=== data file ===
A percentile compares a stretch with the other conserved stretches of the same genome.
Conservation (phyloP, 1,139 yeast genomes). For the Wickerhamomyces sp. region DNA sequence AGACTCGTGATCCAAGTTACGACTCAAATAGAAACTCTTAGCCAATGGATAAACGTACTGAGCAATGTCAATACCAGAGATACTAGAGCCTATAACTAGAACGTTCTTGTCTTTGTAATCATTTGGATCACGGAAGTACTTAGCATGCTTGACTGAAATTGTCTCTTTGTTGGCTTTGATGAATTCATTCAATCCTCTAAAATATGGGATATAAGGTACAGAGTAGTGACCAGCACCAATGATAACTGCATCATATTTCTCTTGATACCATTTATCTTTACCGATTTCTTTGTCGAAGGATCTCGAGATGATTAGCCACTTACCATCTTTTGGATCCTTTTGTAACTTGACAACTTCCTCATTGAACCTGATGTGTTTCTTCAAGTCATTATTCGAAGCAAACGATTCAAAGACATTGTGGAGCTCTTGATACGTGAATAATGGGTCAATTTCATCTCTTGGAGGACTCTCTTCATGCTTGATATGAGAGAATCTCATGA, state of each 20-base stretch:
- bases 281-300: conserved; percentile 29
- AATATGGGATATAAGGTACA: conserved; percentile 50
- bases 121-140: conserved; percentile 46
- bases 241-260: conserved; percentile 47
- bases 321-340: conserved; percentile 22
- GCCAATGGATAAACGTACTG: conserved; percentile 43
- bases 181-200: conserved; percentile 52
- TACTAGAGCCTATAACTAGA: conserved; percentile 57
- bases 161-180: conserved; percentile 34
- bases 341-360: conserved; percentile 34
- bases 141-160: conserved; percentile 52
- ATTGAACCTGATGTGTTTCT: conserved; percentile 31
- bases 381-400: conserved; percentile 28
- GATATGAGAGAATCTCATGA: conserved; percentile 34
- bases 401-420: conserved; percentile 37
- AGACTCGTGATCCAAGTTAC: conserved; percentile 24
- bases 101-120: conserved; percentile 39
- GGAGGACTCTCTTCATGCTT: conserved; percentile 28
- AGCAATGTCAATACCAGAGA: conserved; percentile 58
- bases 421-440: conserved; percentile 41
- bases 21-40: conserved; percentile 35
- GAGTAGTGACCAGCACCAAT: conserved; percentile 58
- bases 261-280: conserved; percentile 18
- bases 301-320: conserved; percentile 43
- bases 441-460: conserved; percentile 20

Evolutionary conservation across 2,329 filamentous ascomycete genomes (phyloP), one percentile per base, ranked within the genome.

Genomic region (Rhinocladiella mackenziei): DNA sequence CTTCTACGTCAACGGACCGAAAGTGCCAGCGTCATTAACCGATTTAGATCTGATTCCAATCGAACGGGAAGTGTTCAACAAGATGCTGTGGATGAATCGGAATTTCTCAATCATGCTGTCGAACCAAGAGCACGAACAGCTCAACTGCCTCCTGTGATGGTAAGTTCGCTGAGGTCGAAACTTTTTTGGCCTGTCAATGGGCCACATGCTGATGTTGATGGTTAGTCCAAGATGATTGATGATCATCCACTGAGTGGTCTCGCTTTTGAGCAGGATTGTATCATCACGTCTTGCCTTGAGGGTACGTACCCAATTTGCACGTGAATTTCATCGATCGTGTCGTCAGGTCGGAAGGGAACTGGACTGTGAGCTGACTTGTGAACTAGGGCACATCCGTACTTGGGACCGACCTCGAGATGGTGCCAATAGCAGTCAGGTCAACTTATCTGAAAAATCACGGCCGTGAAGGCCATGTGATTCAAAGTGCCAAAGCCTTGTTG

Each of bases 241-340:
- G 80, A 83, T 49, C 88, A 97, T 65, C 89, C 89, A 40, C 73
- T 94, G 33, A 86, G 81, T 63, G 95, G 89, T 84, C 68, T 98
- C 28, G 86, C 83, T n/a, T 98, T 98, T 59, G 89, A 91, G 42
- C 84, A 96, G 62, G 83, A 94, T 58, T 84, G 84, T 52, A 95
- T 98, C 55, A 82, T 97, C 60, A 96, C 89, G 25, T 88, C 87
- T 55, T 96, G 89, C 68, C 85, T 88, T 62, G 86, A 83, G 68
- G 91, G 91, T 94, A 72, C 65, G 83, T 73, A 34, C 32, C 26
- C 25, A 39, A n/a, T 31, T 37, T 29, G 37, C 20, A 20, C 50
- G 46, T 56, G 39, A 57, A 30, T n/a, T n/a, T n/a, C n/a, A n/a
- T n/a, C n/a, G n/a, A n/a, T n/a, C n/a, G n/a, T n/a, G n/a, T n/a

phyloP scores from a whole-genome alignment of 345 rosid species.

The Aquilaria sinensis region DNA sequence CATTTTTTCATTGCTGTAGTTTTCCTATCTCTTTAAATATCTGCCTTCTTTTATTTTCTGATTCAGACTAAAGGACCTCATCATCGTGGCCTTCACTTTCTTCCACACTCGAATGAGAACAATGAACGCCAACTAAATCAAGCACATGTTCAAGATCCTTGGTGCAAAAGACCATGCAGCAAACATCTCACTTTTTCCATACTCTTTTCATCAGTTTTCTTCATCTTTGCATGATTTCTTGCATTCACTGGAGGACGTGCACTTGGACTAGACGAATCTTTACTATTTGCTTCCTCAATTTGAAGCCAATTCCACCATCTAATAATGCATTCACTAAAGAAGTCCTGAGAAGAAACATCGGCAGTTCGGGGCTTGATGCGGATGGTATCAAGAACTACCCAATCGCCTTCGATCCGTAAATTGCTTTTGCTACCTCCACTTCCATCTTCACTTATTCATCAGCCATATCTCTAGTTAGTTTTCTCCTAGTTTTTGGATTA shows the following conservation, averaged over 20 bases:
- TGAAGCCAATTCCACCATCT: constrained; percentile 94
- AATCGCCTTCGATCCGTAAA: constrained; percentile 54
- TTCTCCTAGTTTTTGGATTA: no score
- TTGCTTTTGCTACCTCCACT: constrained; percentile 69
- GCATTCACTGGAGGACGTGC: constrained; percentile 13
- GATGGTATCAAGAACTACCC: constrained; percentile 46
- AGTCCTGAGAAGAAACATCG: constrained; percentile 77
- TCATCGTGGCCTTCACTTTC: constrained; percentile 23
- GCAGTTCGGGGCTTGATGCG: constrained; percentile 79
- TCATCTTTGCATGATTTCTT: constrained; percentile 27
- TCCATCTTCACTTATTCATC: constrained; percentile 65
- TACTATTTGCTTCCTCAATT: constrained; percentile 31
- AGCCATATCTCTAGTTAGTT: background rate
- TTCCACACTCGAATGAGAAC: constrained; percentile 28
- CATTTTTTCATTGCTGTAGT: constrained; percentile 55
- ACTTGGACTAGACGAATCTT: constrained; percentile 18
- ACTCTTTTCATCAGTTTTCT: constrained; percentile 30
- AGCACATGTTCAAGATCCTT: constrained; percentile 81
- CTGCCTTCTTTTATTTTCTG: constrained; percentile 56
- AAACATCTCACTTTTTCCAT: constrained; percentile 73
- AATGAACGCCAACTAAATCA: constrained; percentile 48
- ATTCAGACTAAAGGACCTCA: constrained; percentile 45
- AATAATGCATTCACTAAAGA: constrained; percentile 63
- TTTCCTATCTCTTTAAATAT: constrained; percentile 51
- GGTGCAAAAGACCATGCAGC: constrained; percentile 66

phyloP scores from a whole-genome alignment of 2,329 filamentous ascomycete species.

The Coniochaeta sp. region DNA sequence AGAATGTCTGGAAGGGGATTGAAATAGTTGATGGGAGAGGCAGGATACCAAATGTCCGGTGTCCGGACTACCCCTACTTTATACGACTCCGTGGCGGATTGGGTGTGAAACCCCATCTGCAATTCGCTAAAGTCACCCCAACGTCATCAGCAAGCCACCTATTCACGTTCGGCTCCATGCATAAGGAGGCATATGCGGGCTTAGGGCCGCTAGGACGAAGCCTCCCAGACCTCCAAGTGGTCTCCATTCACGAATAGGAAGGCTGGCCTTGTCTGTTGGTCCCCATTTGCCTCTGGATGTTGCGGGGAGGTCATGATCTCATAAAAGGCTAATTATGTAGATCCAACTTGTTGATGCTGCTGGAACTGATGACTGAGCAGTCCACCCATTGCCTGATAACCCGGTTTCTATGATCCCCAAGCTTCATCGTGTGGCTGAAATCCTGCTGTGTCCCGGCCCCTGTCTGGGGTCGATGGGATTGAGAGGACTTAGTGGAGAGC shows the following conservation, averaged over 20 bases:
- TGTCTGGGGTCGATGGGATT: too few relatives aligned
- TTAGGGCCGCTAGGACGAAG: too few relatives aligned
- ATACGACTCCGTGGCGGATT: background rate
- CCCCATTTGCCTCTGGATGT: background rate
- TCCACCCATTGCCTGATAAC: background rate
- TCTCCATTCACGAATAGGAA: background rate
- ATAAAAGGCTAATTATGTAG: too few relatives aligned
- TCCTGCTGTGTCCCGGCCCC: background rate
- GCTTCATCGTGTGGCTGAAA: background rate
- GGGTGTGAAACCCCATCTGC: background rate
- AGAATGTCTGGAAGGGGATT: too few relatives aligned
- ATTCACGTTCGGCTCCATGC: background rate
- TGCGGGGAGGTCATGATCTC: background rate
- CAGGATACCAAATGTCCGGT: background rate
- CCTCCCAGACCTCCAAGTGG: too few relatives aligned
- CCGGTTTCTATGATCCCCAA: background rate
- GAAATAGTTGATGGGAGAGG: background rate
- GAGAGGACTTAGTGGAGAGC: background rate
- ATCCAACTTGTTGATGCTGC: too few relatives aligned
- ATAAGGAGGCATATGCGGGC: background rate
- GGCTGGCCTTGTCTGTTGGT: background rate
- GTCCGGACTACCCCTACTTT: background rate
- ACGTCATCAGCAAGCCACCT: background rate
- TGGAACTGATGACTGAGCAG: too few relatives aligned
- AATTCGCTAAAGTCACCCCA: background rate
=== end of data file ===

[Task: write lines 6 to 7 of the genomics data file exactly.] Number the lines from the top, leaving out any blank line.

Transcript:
- bases 241-260: conserved; percentile 47
- bases 321-340: conserved; percentile 22